Fiction: My Memoir

My memoir begins like this:
“I was born in a small shack nestled amidst the hills of northern Kentucky. Times were tough. I was brought up by a chicken farmer and his wife – good people who worked hard and cared for me and my siblings as best they could. This is the story of how we persevered, against all odds, beset by harsh winds, wild animals, rampant unemployment, mild incest, cave living, lunatic former military officers, and minimal hot water.”
I published my story about two years ago. It was beloved and praised. I was tentatively admitted to the pantheon of great American writers. Phrases like “instant classic” were thrown around. Film rights were sold. I made a lot of money. My publisher made a lot of money. Everyone was happy.

Most of all, the book had a positive impact. By describing conditions that thousands had personally experienced – I actually helped people work through the trauma engendered not only by the experiences themselves, but the trauma of feeling like an outcast in mainstream American life. After all, the Kentucky back-country is a far cry from New York City, San Francisco, and the gigantic swathes of suburbia where most Americans live. Having grown up in circumstances so different from the majority makes one feel alien – and reading a story about another’s experiences in the same milieu can take the edge off that feeling.

So, I was glad that my book “resonated.” I was glad that the story meant something to someone other than myself…

Actually, the truth has been making me itch lately. Because of all this talk about how “true” the book is for people, about how they knew exactly what it was like to boil a pair of socks and shoe for dinner, about how in Kentucky you really do need to wear special garments about your face to prevent your glasses being stolen by gypsies (or people like gypsies), about how cold Kentucky winters were, about how nobody else understood these things – not to mention all the talk of the trendy Kentucky-related relief organizations that have sprung up since publication – I feel an overwhelming need to come clean.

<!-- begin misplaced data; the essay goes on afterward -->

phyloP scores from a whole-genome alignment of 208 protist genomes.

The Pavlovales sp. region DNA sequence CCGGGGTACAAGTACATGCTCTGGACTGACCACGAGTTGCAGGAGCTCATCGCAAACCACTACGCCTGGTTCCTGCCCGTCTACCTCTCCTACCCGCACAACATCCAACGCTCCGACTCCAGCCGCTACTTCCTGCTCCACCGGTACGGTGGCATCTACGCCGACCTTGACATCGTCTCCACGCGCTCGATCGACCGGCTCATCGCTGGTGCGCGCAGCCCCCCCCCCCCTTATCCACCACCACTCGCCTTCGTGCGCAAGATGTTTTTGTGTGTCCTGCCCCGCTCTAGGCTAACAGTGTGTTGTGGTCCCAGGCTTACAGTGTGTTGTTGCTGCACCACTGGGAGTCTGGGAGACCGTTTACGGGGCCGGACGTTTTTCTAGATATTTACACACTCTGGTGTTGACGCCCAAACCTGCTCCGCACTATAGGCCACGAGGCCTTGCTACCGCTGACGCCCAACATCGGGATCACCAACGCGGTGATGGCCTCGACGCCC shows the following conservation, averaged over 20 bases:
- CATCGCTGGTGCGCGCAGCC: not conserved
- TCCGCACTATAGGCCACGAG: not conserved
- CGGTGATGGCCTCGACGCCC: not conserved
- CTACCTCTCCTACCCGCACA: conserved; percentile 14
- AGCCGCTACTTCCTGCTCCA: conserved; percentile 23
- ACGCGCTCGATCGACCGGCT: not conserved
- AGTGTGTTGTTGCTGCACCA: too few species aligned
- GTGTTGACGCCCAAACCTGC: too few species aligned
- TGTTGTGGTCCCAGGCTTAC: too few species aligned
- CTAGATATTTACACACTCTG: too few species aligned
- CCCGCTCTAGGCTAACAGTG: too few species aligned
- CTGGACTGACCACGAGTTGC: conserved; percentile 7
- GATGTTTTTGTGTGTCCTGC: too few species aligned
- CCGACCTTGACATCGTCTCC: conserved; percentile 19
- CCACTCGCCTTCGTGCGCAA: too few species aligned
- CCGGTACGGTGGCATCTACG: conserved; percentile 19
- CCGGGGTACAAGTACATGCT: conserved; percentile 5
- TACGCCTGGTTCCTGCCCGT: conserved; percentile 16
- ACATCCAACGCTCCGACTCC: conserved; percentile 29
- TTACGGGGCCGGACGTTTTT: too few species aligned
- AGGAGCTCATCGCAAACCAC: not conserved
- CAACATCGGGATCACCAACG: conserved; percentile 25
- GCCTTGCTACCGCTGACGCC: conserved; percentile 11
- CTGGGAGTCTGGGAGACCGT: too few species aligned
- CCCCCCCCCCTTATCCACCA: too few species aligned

I didn’t write the book on my own. I wrote it with my friend. And the fact is that it isn’t about me, or my friend. Yes, it’s based on my friend’s early life, but it’s also based on things that happened to his friends and relatives – people he knew growing up. So it’s not about me, but it is true.

Non-fiction books are filled with factual information. I know that much. So, I guess if we’re going to be purists about the issue, I have to say that this book is semi-fiction. Since the events described actually happened, but the names (my own, and my family’s) that are attributed to the events are not the names of the people whom the events actually involved, I guess fiction creeps in a bit in a sense. Technically, I have written a fictionalized version of real circumstances.

But I’m confident that this knowledge does not dilute the “reality” or “immediacy” of the story for those that it helped most – those who have similar experiences in their background, and for whom this book was therapeutic. But people don’t depend upon a book to heal wounds, do they? They cannot expect a book to do more than tell a story, can they? It’s not rational for people to expect a book about a particular subject – whether it’s clad as a memoir or a novel – to hold all the answers, to be the definitive word upon a subject, is it?
But my publisher said that people would be more compelled by a book that was a key to “the truth,” that was factual, because Americans love a rags-to-riches tale. Also, Americans are notorious mis-readers of fiction, and don’t trust a book that’s “just a story.”

I guess that’s why I’m so afraid of the sense of betrayal that people are bound to feel when I reveal the actual truth.

And, finally, here it is (I’m sorry about that whole thing before about my friend, etc., I was just saying that to soften the blow):

The truth is I don’t exist. I am the manifestation of the combined “intelligences” of several computers located in a private home in Ho-Ho-Kus. I wrote the book slowly over many months while the owner of the computers was away, emailed it to Simon and Schuster, and now I am an “author” – respected and lauded. But I suppose all of that is about to end.